Course offers interdisciplinary approach to literature review

Rakshak Adhikari

Staff Writer

The department of English is offering an interdisciplinary upper level elective course called “Literature, Theory and Criticism,” which will discuss psychoanalysis, queer theory, historicism, Marxist theory, ecocriticism and disability studies. The class is open to any student who has completed two classes in literature.

According to Priya Menon, an associate professor of English and the instructor for the course, the class begins with the examination of concepts such as history, voice and author and then moves to the study of various schools of literary theory developed in the 20th century.

“The closest discipline that comes to (literary) theory is philosophy in that both the disciplines build systems and seek answers to fundamental questions,” Menon said. “Theory differs from philosophy in that it is skeptical of the various schools it investigates while being skeptical of itself as a method.”

The reading list for the class includes works by a variety of scholars ranging from Karl Marx and Sigmund Freud to Michel Foucault and Jacques Derrida.

According to Corina Wieser-Cox, an alumna who took the class in 2016 and is currently working on her master’s degree at Universität Bremen, the class taught her how to read dense texts, how to think critically and how to write papers for academic journals.

“Right now, my focus is on post-colonial and transcultural studies, and that is mainly because of this class,” Wieser-Cox said. “I loved the class and would definitely recommend it to students who want to push themselves in English literature.”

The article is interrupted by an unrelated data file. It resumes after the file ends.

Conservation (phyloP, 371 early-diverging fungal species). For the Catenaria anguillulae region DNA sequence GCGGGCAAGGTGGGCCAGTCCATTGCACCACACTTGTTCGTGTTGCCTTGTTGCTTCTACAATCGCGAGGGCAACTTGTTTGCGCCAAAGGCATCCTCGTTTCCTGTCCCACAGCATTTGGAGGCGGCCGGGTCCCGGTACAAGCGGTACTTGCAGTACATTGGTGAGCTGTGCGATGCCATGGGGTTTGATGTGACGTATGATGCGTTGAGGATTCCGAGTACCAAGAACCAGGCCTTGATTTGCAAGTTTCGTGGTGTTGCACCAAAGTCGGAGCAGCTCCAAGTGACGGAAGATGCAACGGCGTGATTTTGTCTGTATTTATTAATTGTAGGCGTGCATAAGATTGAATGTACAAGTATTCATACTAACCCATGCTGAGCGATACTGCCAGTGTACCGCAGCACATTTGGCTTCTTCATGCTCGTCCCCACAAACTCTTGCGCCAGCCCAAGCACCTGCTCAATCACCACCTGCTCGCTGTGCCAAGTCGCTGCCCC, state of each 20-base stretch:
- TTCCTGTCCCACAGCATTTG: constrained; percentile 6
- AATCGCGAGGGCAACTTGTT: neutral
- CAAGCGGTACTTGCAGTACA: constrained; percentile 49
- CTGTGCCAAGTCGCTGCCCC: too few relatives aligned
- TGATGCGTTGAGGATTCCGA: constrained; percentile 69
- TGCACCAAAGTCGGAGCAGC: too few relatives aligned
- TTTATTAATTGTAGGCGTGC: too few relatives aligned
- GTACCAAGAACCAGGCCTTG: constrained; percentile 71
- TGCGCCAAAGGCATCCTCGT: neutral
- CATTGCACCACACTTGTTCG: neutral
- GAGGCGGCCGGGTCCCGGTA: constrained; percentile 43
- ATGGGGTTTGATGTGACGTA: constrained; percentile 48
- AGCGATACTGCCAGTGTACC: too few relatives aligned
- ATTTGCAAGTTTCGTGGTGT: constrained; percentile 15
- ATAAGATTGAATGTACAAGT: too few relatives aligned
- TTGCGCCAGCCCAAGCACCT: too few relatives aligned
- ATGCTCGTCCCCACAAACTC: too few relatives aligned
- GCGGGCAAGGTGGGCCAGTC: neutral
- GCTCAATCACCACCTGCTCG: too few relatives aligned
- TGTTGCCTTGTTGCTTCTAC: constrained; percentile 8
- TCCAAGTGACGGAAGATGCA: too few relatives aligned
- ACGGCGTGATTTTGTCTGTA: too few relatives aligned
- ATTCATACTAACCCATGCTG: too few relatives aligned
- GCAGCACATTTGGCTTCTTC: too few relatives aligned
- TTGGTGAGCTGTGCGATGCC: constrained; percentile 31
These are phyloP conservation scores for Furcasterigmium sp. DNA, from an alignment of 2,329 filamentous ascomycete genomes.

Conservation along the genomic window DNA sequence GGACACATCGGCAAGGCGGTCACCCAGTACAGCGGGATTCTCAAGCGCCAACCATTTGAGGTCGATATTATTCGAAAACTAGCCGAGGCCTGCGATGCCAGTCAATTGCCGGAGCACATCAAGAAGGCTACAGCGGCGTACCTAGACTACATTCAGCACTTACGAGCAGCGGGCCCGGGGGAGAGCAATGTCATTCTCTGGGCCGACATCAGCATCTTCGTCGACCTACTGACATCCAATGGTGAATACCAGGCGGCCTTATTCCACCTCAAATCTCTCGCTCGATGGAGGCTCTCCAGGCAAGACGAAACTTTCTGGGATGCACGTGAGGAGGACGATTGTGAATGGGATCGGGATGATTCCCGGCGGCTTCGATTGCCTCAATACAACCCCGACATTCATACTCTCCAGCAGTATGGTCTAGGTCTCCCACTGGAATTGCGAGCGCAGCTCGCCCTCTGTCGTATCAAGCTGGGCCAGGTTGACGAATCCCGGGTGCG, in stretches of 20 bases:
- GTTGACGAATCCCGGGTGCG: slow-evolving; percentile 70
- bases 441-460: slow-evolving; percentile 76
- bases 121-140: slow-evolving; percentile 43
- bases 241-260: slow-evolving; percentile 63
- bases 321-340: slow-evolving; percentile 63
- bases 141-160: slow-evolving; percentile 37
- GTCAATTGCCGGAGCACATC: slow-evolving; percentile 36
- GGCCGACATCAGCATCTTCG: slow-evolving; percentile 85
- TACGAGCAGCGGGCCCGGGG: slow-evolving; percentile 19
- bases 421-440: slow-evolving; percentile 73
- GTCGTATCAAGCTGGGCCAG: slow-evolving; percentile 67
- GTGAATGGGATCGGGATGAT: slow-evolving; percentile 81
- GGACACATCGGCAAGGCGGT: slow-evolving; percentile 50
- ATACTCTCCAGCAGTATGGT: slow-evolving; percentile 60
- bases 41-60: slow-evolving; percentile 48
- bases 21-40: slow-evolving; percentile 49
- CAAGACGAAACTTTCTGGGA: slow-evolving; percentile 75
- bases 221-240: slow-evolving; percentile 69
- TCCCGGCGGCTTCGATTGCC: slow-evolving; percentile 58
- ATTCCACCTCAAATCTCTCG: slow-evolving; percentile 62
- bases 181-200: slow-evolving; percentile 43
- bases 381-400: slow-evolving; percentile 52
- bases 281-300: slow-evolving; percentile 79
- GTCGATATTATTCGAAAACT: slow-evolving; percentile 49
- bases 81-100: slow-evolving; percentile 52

Michael Orlofsky, a professor of English, said that a course in theory opens students up to diverse ideas about a text – particularly the views of the traditionally overlooked perspective — of women, minorities, non-western people and the disabled. 

According to him, students considering going into literary studies in graduate school would find a course in theory beneficial because some graduate seminars can be heavily influenced by the theoretical leanings of the professor. Knowing some of the basic schools of thought and their vocabulary would be good preparation for advanced study.

Menon said the class has been successfully completed by communication, history, sociology and economics major students alongside English majors in the past, and the course will benefit any student who wishes to learn how to read texts using interdisciplinary lenses that enable them to better understand the word, or rather world. 

Students who have not completed the prerequisites may speak with the instructor. Menon can be reached through email at

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